Meet mugwort, the prolific wild herb worth foraging for a treat | Gardening advice

Audrey J. Powers

Mugwort is a wild thing that loves our edges, from paths and urban riverbanks to feral car-park corners and wastelands. Its leaves, with their silvery undersides and feathery plumes of flowers, thrive in these seemingly inhospitable conditions: I’m not sure I’d recommend you plant it in your garden, but if you live near such places, you may find it appears anyway.

Mugwort, Artemisia vulgaris, has a long history of being a powerful, protective herb, used to treat everything from malaise to irregular periods, and to flavour many a brewing experiment (it was one of the most common flavourings for beer until hops took over in the 16th century).

One of the joys of mugwort is you can pick it from very early spring right into autumn. In the early part of the year, you can use all parts of the soft growth, but by later summer, when the stem has toughened and it is in flower, pick only the leaves. You can also hang whole stems of mugwort upside down to dry and use over winter.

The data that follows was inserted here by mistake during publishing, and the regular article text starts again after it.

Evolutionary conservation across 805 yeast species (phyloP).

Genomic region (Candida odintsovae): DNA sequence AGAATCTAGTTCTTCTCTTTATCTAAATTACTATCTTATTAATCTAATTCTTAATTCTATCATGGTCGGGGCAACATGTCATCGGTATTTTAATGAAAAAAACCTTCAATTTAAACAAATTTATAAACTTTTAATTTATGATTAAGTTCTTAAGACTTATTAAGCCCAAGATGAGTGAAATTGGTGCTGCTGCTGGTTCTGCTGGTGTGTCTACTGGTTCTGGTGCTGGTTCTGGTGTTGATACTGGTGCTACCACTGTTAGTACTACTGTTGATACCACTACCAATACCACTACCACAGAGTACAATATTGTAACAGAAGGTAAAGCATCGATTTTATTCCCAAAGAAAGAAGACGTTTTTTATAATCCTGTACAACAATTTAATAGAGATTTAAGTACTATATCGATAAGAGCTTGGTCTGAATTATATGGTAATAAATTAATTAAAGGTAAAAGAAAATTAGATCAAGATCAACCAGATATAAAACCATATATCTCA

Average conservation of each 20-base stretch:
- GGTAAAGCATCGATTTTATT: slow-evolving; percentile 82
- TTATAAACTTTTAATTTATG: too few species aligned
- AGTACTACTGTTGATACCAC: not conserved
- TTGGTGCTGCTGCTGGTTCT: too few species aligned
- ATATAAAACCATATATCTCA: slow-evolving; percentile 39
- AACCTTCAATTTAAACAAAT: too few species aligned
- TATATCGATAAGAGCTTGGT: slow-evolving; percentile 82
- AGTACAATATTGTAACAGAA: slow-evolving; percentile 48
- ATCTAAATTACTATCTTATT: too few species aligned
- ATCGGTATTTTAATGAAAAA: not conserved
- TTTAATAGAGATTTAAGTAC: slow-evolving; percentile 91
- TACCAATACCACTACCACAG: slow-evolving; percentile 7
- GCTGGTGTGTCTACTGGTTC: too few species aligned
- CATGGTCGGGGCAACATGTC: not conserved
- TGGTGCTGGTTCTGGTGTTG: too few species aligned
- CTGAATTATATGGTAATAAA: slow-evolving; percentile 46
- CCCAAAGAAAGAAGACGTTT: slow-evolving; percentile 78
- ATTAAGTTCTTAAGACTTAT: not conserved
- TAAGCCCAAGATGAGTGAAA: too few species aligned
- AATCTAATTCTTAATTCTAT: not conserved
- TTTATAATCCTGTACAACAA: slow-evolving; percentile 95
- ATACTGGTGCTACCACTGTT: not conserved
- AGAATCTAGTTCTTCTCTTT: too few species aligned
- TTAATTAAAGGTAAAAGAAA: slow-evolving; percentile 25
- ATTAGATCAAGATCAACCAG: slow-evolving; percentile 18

In Marie Viljoen’s book, Forage, Harvest, Feast: A Wild-Inspired Cuisine, she makes a strong case for mugwort as a chief ingredient for homemade vermouth, made by infusing vodka with mulberries and raspberries, mugwort, lemon peel and foraged spices, then using this to fortify white wine to create a local seasonal drink – truly next-level foraging.

For an easier introduction to the rosemary and sage notes of mugwort, try making herb salt, where you wash and dry the leaves and mix with sea salt, roughly one part chopped leaf to six parts salt. Dry for a further day before storing in an airtight container.

You can also make savoury crackers, shortbread or cheese scones with mugwort. Use fresh leaves, chopped flowers and, for added intensity, mugwort salt. They are very moreish.

Mugwort has a variety of culinary uses.
Mugwort has a variety of culinary uses. Photograph: Frank Hecker/Alamy

It’s also good in egg dishes, as flavouring for baked tomatoes, in roasted garlic paste, and with pork, lamb and beef. There are numerous Asian dishes too, from mugwort-flavoured rice balls and mochi in Japan to soups, stews, salads and dumplings in Korea, China and Taiwan. The genus Artemisia has many useful species: tarragon (A. dracunculus ), wormwood (A. absinthium), white sage (A. ludoviciana) and Yomogi (A. princeps) to name a few.

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If you want to grow your own mugwort, try the variegated form of A. vulgarisOriental Limelight’. It’s a pretty questionable variegation – white, lime-yellow and green in large splashes – but its tough nature means it is one of those things that will happily grow in the dry, dappled shade of a deciduous tree – right where many others things won’t.

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